- Tensiometer sensors are made from a porous ceramic tip sealed to the base of a water-filled plastic tube, sealed at the top with a removable air tight cap. A vacuum gauge connected to the tube measures the soil tension. Tensiometers work best for sandy soils because the vacuum gauge is only effective up to 80 centibars—equivalent to 50 to 70 percent soil water depletion for these soils. tensiometers require more preparation time and maintenance than electrical sensors.
- Electrical resistance sensors indirectly estimate soil tension by measuring the electrical resistance between two wire grids embedded in a block of gypsum, plaster, or a special material which maintains its moisture content in equilibrium with adjacent soil. The electrical resistance within the block varies with soil water content. A manufacturer's calibration curve converts the reading to soil tension. Then table 6 is used to estimate a soil water deficit for the specific soil. Some sensor models are more sensitive in the 0-100 centibars tension range which is a benefit for sandy textured soils. Resistance blocks require little preparation before installation and require no maintenance during the season.
Table 6. Soil water deficit in inches per foot of soil for various tensions.
|Soil tension - centibars|
|*Soil deficit at 1500 cbs is equal to total available soil water capacity.|
- Heat dissipation sensors are similar to the electrical resistance sensor but employ the principle of heat dissipation to estimate water content within a porous ceramic block. The rate of heat dissipation in the block is directly related to soil water tension. Sensors can read from saturation to over 300 centibars. These sensors are more expensive because the manufacturer individually calibrates them.
Soil water accounting
This method estimates the current soil water deficit from daily inputs of rainfall, irrigation depths, and estimated daily crop water use (ET). The daily accounting process is computed on a balance sheet like in a checkbook. Field gauges measure rainfall and irrigation amounts in the field. Depending on what weather data are available, estimate daily crop water use (ET) values by ET tables or research based models.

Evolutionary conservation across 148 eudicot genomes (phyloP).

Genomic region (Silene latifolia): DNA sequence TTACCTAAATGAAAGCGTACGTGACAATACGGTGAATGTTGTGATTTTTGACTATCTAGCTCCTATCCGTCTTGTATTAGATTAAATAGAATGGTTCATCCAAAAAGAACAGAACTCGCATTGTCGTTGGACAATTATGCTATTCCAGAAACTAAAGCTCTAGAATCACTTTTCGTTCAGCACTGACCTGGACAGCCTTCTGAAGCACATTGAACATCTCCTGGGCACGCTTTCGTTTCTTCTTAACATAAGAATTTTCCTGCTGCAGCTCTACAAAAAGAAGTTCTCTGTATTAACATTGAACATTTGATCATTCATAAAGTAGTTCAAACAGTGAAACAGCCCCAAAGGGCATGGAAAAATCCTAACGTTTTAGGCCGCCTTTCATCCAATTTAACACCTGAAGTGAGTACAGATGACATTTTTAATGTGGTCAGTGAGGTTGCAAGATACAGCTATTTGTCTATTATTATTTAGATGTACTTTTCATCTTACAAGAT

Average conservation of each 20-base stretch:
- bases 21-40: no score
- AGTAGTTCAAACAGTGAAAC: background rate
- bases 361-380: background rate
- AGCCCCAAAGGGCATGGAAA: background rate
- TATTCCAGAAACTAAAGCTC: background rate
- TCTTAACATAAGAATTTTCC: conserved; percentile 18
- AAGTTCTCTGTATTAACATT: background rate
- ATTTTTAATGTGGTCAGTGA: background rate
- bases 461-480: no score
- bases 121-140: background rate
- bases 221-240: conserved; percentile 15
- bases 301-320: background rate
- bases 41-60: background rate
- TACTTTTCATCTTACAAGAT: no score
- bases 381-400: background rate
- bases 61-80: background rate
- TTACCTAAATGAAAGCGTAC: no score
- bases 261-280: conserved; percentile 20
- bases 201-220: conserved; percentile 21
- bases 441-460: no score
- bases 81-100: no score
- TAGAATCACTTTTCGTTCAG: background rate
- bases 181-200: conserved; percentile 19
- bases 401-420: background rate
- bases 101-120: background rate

ET tables give estimates of daily crop water use (ET) for different growth stages (for example, days after emergence) based on average weather conditions for a given region. ET tables exist for several field crops (for example, corn, potatoes, soybeans) grown in central Minnesota. Minnesota tables estimate daily ET by week after emergence and the maximum daily air temperature. Look for them in the "Irrigation Scheduling Checkbook Method" publication referred to on page 5. Minnesota tables tested out quite accurate in most years but still recommended is bi-weekly field verification of the estimated soil water deficit.
ET models are research-based empirical equations that estimate the daily potential ET for full cover grass or alfalfa crop using specific weather measurements such as solar radiation, temperature, humidity, and wind. To estimate potential ET for other crops, a correction factor is applied called a crop coefficient, which varies by growth stage. These crop coefficients are research developed and are specific to both crops and geographic regions.
There are several ET models available, such as Penman, modified Penman, Jensen-Haise, etc. In Minnesota the modified Jensen-Haise ET model gives reasonable success when used with crop coefficients developed by North Dakota researchers (Stegman et al., 1977).
ET models are most effective when incorporated into a user friendly computer program that allows the user to modify the crop coefficients and input weather and soil data. Several private and public computer software programs are available (Wisconsin-Curwen and Massie, 1986; North Dakota-Stegman and Coe, 1984).
Water evaporation devices such as the U. S. Weather Bureau class A pan can estimate daily crop ET when appropriate research-based crop specific correction factors are available. Crop curves have been published for a few crops in Minnesota but limited research has been done in developing curves (Seeley and Spoden, 1982). Farmers in western states have used in-field evaporation devices such as a wash tub or modified atmometer, but Minnesota experience has not produced consistent results.
There are several other methods available for helping an operator monitor soil moisture in the field but most are either too expensive or lack sufficient calibration for Minnesota use. Some of these include:
Neutron probe measures the actual soil moisture at various depths with a radiation source. The operator must be licensed and receive special training to use this. The unit is expensive and requires a lot of time to make field readings.